We gun folk are exceptionally guilty of repeating hearsay and assuming it’s truth. You know how it works. If some hypothetical scenario gets repeated enough, it becomes the truth.
This week’s Mad Gun Science experiment has to do with the idea of using birdshot for home defense. This one has two “hearsay” truths.
Birdshot is effective at short range because the shot acts like one big projectile before it has a chance to spread out too much.
Birdshot is not effective for home defense because the small and light pellets won’t penetrate enough to stop a determined home invader.
Rather than discuss the theoretical merits of each argument, I decided to go shoot some stuff with birdshot at very short ranges. For ammo, I elected to use a broad range of what might be considered birdshot. This is not any test of specific brands or loads of shot shells, just what I had on hand that represented a cross section of sizes of birdshot pellets. Oh, all of these are 12 gauge loads.
Remington Sportsman Hi-Speed Steel #1, 1 ¼ oz, 3”, 1,400 fps
Remington Premier Hevi-Shot Buffered Waterfowl, #4, 1 ¼ oz, 2 ¾”, 1,325 fps
Federal Target Load, # 7 ½, 1 ⅛ oz, 2 ¾”, 1,145 fps
Winchester Universal, #8, 1 ⅛ oz, 2 ¾”, 1,200 fps
For the gun, I chose to use my Beretta 1301 Tactical Shotgun. It’s a perfect home defense gun and features an 18” cylinder bore barrel. Since the test gun is un-choked, you might assume slightly better results if you use a choke to narrow your pattern even more.
Since the theory is kinda based on the concept of the shot acting more like a solid projectile at short range, I figured it was a good idea to measure pattern sizes before I started blowing things to pieces.
Here’s what I found.
Shooting hard objects
Since I couldn’t find anyone willing to get blasted with birdshot, I found some substitute materials in my garage. While it’s obvious that buckshot will go through just about anything, especially at short range, I wasn’t really sure at what distance small birdshot would start to lose effectiveness in terms of the “mass of shot” theory.
I had a good bit of ⅞” and ½” plywood collecting dust, so I nailed some to a target stand and shot it with all four shot sizes from both 10 and 15 foot ranges.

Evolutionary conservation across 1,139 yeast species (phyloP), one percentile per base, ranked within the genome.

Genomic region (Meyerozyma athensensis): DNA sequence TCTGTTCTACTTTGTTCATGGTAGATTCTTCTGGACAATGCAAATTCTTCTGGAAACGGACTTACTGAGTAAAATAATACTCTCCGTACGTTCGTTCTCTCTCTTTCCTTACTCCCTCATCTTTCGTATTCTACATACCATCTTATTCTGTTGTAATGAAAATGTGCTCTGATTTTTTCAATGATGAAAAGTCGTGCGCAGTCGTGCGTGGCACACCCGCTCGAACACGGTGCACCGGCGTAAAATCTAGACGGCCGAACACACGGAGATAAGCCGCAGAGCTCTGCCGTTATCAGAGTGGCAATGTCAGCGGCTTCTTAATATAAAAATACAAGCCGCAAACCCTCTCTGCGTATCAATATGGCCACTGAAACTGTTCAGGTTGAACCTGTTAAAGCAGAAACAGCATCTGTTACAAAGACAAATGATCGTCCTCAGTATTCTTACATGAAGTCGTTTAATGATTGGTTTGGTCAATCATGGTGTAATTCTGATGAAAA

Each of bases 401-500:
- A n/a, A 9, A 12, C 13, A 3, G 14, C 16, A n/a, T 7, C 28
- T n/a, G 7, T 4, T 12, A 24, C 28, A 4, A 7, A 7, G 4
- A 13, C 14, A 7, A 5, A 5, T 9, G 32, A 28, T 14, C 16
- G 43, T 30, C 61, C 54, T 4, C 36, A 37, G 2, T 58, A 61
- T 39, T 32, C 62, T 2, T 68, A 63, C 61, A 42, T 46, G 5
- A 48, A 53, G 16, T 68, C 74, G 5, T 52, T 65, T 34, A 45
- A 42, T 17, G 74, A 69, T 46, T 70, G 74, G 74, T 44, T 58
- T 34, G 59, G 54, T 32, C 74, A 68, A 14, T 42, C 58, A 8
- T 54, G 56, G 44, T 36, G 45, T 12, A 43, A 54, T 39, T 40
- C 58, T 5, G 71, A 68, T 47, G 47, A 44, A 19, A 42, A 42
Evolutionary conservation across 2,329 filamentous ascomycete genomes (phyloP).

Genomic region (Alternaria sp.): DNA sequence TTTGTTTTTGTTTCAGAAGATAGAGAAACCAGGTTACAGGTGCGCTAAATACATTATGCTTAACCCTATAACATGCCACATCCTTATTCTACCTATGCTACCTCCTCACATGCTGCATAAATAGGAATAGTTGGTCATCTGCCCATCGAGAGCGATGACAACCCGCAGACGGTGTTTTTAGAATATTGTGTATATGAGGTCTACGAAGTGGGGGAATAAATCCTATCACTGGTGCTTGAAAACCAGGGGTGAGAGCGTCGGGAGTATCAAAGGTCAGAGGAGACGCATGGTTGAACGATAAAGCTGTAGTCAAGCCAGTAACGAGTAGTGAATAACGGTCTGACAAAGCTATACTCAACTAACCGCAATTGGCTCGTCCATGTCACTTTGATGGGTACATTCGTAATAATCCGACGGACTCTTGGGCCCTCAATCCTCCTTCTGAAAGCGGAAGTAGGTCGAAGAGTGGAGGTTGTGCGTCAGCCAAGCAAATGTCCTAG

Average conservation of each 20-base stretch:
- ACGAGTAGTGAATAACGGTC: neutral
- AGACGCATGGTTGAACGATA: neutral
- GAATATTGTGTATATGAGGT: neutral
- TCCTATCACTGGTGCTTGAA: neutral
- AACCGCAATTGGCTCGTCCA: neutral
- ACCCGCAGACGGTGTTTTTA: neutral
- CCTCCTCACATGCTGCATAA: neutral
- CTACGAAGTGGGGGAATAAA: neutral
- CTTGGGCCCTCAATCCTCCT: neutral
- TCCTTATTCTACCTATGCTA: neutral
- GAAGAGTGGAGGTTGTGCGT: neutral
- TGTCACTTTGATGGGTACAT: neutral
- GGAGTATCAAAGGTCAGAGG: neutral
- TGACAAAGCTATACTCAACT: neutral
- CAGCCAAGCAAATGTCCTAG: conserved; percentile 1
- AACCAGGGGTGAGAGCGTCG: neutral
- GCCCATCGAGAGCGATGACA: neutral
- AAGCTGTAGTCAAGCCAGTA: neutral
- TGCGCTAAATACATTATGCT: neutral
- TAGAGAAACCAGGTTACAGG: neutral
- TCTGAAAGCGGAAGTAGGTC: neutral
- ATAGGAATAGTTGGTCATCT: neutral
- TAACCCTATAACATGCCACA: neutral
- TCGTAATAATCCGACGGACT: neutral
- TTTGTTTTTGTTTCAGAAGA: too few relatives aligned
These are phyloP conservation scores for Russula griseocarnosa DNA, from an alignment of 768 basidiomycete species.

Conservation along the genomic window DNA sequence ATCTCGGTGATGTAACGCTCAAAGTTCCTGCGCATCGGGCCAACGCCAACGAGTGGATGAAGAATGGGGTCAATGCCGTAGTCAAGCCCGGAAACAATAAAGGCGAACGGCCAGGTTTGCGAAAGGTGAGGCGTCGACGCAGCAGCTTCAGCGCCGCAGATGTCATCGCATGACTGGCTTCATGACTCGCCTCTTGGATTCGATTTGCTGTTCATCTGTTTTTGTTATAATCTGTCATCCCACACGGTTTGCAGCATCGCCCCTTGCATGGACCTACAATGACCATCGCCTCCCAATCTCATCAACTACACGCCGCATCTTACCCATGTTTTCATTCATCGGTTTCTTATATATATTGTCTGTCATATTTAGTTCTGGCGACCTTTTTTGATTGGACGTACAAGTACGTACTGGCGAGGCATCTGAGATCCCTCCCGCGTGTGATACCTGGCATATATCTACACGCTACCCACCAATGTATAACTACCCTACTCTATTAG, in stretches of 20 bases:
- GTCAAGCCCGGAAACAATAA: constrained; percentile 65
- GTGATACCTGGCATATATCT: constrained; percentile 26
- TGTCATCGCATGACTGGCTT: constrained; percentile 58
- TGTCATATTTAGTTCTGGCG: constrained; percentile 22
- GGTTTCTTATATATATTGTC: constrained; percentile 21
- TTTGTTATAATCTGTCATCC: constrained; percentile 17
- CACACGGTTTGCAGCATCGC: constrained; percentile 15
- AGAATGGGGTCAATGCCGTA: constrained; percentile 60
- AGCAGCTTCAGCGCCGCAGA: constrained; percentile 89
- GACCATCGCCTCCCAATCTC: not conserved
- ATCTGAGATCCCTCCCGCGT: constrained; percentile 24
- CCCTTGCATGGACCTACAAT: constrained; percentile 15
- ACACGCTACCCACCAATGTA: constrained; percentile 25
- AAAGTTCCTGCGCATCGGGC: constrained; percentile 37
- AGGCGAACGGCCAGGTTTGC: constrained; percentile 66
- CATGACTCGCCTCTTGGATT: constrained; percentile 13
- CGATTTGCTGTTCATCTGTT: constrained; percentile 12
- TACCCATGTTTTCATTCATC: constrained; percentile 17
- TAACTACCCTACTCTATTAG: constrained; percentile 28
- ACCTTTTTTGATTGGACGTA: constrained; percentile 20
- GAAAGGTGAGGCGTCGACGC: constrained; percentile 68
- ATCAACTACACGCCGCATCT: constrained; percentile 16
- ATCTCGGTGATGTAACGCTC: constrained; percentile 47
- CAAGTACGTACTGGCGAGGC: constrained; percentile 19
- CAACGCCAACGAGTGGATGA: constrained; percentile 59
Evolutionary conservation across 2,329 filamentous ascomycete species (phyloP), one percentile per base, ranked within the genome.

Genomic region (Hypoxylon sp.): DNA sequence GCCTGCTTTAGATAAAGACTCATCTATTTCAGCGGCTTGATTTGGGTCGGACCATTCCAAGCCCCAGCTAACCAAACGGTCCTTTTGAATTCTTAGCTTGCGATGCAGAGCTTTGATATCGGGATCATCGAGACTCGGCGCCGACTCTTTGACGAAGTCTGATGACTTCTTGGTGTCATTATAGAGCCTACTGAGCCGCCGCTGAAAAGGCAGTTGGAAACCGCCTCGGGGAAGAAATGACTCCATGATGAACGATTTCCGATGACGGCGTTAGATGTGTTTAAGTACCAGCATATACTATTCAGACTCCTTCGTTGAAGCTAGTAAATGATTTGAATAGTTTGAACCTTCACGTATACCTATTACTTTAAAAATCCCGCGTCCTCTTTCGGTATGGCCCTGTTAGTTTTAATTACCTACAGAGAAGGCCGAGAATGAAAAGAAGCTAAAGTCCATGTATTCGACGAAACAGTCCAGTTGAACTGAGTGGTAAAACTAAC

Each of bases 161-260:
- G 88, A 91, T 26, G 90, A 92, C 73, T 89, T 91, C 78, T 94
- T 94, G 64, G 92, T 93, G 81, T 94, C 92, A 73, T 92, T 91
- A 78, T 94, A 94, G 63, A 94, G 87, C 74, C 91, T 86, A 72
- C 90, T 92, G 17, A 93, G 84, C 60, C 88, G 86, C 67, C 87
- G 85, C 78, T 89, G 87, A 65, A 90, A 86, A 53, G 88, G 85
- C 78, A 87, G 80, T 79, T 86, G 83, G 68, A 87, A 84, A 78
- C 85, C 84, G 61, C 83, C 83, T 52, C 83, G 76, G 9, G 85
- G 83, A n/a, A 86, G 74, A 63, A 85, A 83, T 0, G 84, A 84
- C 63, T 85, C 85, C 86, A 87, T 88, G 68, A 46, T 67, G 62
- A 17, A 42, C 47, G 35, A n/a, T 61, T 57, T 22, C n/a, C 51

From 10 feet, all four pellet sizes blew single large holes right through a single sheet of ⅞” plywood, as the “mass of pellets at short range” theory indicated. Not being satisfied with success, I broke out some of the ½” plywood sheets and put two of them out, one behind the other and tried the “common” #7 ½ shot. Again, the shot went right through both sheets and left a single large hole.
From 15 feet away, I started to see the effects of a spreading shot pattern. When fired at the single ⅞” plywood, only the #1 shot cooking along at 1,400 feet per second made a single ragged hole. The #4 shot did penetrate the plywood, sort of. If I had to guess, I’d say maybe ⅓ of the shot pellets made it through. The #7 ½ and #8 shot did not penetrate the ⅞” plywood sheet. Wanting to replicate the common #7 ½ shot against the two sheets of ½” plywood from the 10 foot test, I fired away from 15 feet. The #7 ½ shot made a large single hole through the first ½” plywood sheet, but was stopped by the second. Range matters with bird shot, even a difference of just five feet.
So shooting at boards showed that there is a benefit to the “closely packed mass of pellets” theory. Now, I wanted to see how things worked at our two test distances with gelatin blocks. I used to 6x6x16” Clear Ballistics gel blocks, one set up at 10 feet, and the other set up at 15 feet. Since the whole idea of this experiment is to test the effectiveness of birdshot, I elected to use 7 ½ size shot pellets. Those are the most commonly available “birdshot” loads. You’ll find those in the 100 round bulk packs at big box stores and most any ammo retailer.
The short answer to the jello test is that the gelatin blocks were most displeased. The longer answer is that birdshot pellets don’t penetrate ballistic gelatin very deeply. But that’s exactly why people like the idea of using birdshot for home defense – it won’t go through all of your walls and half way to Tuscaloosa.
From the 10 foot distance, most of the pellets penetrated about 4 ¾ inches. It’s an inexact science to measure precisely since the range of penetration of individual pellets was between three and seven inches. The wad penetrated about 1 ¼ inches.
From 15 feet, the bulk of the pellets penetrated about 4 inches with a range of two to six inches overall. The wad penetrated about 1 ¼ inches – about the same as the 10 foot gelatin block.
Once the pellets encounter continuous resistance, they start slowing down quickly. The four inch penetration depth was a bit of a surprise after seeing what the birdshot did to fairly tough plywood, but that’s why we’re testing this whole theory.
- I prefer not to be shot with any of these.
- Using birdshot against an attacker will likely make a huge mess.
- For this “solid mass of pellets” theory to hold up, you really need to be inside a range of 15 feet, preferably 10. The ability to blow large holes through plywood was far more consistent at 10 feet than 15. At 10 feet, shot size didn’t seem to matter a whole lot.
- As to effectiveness for home-defense, you have to make your own call. The short range performance was certainly devastating to plywood, but the gel tests showed nowhere near the level of penetration that a traditional handgun bullet would achieve.
- Blowing stuff up with shotguns is fun, even though I get strange looks at the range.
Tom McHale is the author of the Insanely Practical Guides book series that guides new and experienced shooters alike in a fun, approachable, and practical way. His books are available in print and eBook format on Amazon.